Working moms are crunched for time more than ever during the summer season. We struggle to keep up with work and other responsibilities while trying to give our kids a memorable summer experience. But with the right perspective, we can do all the things that matter while taking care of ourselves and creating a summer full of lasting memories instead of feelings of guilt.
“When we live in a place of guilt, it creates patterns of behavior where we’re not present and enjoying our lives.” - Blake Schofield (7:04-7:13)
Avoiding the Guilt Trap
Have you ever found yourself falling into victim mode when you can't give your kids the summer experience they wish they had? We have a habit of prioritizing everyone around us without taking care of our own needs. This makes it hard to accomplish the things we need to get done.
As a working mother who helps other working moms, I know how easy it is to convince myself that summer should be a certain way for my kids. But we often base this on our own experience instead of what our kids actually say they want. That’s why we need to understand what matters to our kids instead of focusing on what we think summer "should" look like.
Changing Your Summer Perspective
Sit down with your family and find out what's important to them. Each person should pick one or two activities they want to do during the summer so you can prioritize the things that are meaningful to everyone.
See if you can have "summer Fridays" at work where you leave early or work from home. This flexibility lets you create more balance with your kids.
Prioritize your work schedule so you tackle the big things first. Set high-leverage times during the day where you focus on your goals. This could be the first hour of each day when you concentrate on the things that give you the best results.
Outsource time-consuming activities you don't need to do. Grocery delivery and prepared meal services free up time you can spend with your kids doing summer activities.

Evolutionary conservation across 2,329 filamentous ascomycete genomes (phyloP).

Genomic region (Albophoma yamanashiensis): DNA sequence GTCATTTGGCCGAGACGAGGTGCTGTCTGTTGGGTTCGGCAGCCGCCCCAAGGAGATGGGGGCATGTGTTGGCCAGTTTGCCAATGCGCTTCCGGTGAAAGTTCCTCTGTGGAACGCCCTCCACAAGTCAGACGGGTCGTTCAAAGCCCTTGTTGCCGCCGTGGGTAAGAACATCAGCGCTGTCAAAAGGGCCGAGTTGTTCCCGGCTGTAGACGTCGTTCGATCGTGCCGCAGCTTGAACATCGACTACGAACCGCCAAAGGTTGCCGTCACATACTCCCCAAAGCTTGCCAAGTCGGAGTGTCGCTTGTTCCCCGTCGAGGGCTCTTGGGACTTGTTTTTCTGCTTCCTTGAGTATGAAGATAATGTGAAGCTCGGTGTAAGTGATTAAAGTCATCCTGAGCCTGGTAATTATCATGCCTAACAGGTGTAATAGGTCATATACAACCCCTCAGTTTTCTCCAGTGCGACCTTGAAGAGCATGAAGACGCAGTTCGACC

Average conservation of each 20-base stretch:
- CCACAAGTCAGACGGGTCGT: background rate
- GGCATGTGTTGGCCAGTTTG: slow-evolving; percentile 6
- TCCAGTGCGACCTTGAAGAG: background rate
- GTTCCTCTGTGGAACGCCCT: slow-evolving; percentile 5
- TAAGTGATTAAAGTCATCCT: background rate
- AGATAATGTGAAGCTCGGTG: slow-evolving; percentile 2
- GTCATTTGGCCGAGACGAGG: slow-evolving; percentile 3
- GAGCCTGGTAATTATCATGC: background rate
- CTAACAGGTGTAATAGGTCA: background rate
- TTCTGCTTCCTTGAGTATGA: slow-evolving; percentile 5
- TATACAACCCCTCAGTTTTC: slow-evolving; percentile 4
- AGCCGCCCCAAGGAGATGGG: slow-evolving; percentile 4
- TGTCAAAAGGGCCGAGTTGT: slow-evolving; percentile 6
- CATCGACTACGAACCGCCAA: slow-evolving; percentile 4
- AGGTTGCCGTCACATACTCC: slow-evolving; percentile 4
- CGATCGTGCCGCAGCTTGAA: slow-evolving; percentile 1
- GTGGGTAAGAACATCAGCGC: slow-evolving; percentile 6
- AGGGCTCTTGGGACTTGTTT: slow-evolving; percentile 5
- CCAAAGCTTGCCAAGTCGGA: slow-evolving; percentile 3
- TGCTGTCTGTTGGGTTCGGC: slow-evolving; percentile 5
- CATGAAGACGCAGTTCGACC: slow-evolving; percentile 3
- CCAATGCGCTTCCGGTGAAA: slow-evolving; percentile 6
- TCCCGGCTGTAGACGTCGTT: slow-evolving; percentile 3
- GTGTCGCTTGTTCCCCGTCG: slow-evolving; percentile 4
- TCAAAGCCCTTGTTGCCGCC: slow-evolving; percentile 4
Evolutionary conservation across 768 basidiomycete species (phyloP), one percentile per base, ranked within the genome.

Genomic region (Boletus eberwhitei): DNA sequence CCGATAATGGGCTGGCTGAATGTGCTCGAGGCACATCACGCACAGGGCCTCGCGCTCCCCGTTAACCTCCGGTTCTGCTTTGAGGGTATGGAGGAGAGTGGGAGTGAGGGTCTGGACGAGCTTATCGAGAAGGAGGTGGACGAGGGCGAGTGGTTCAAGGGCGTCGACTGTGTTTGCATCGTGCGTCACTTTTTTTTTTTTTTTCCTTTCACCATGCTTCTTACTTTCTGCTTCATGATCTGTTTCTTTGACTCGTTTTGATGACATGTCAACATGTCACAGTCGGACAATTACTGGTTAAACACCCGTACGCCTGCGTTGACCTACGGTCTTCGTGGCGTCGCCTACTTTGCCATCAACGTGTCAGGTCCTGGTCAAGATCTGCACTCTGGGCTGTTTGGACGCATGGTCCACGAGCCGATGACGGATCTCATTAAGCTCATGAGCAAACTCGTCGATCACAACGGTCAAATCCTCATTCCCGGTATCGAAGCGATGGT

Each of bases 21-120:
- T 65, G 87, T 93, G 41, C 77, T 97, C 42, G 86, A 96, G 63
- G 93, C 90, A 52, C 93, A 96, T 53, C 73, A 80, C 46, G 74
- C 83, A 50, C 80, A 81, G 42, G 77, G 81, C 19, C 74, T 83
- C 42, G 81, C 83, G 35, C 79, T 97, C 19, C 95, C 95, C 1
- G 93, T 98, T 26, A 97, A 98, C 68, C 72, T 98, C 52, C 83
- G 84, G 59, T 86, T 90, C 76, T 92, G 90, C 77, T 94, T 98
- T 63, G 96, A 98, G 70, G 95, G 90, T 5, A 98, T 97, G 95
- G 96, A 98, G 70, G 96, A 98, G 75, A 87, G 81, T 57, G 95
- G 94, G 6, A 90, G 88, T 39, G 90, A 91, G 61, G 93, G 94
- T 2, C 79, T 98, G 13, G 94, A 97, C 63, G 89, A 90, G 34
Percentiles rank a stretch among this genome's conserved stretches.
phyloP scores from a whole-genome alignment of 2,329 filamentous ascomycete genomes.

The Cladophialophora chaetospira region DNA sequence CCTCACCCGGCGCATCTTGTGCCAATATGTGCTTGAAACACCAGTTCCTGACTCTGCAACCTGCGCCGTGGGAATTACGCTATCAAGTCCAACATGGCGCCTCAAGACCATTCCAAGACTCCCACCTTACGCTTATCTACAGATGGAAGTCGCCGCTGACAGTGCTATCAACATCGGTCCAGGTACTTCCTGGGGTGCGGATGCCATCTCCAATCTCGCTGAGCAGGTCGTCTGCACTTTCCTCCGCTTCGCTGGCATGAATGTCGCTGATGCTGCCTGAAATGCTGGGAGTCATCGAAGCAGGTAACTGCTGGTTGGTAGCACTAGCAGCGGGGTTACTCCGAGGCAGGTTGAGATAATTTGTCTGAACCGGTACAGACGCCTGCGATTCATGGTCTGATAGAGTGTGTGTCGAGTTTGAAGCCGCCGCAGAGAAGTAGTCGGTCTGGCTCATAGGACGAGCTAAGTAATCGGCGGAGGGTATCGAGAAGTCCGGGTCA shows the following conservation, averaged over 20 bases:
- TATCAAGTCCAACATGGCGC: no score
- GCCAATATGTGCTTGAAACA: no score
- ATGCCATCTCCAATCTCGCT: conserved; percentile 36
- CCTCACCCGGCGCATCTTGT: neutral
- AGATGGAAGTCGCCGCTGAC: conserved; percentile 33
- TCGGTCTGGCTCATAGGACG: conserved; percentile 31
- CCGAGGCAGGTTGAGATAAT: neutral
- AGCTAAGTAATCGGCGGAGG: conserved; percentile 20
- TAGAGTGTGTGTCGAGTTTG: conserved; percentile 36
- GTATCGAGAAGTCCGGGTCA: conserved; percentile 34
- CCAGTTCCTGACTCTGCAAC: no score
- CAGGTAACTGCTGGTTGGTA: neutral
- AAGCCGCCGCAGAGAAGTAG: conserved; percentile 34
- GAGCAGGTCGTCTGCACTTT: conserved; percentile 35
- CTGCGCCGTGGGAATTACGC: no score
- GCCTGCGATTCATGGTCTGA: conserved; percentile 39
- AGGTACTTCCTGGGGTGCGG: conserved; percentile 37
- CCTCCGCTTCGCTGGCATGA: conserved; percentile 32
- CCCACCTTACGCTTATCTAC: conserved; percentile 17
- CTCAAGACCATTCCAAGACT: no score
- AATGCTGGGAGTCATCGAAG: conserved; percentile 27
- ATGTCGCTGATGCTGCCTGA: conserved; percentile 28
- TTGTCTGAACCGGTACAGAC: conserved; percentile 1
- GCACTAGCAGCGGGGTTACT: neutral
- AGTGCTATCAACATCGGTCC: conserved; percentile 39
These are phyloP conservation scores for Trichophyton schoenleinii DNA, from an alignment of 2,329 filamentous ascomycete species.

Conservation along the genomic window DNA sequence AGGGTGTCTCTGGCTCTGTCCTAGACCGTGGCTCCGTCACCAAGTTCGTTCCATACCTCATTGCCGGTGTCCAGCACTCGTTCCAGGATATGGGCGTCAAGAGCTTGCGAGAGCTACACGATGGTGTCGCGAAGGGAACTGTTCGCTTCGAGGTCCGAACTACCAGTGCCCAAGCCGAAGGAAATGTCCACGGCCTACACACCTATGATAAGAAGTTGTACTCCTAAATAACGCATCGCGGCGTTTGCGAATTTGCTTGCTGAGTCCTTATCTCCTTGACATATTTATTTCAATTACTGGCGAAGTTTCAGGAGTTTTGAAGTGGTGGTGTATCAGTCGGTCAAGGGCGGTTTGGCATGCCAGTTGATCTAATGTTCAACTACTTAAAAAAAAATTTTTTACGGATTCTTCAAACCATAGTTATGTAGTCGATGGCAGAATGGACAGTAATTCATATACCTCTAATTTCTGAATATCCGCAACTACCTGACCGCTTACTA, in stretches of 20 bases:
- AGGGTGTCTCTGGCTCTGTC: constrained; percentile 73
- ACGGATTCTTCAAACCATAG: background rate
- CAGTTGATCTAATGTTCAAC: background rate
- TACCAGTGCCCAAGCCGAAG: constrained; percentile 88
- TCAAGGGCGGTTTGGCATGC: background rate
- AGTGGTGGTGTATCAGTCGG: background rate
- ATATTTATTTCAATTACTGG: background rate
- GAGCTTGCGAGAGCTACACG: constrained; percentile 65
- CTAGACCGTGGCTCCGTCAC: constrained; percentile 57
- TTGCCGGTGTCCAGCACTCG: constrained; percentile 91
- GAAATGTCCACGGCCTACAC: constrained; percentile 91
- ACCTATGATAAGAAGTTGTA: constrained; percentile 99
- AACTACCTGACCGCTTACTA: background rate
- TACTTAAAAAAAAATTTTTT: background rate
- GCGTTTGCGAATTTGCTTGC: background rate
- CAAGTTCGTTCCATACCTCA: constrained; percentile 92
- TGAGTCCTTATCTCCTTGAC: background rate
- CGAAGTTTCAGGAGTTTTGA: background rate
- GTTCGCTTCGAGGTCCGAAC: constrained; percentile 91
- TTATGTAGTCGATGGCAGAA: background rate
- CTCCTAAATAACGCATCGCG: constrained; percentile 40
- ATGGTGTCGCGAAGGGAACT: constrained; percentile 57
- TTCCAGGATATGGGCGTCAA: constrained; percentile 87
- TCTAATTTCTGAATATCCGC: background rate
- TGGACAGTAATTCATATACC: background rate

“It isn’t about the time you spend with your kids. It’s about ensuring they feel heard, valued, safe, and important.” - Blake Schofield (6:29-6:39)
If you work close to home, schedule lunchtime breaks where you spend quality time with them on the days you work. This lets them know you're thinking about them and making an effort to create those special moments.
We have to overcome the fear of not doing a "good enough" job with our families. I often try to be the perfect mom to my kids. But this can be exhausting, and it sets me up for failure. Instead, we can achieve success by finding out what works and what doesn't work.
Don't try to create the perfect summer experience for your kids. Don't try to show up as someone different than who you really are. When you let go of perfection and feelings of guilt, you show up as your best self for your kids. More importantly, you enhance your role as a businesswoman, mom, wife, and a friend to those you love.
How to Get Involved
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Listen to Episode 16 of the podcast: iTunes | Stitcher | Spotify | Google Play Music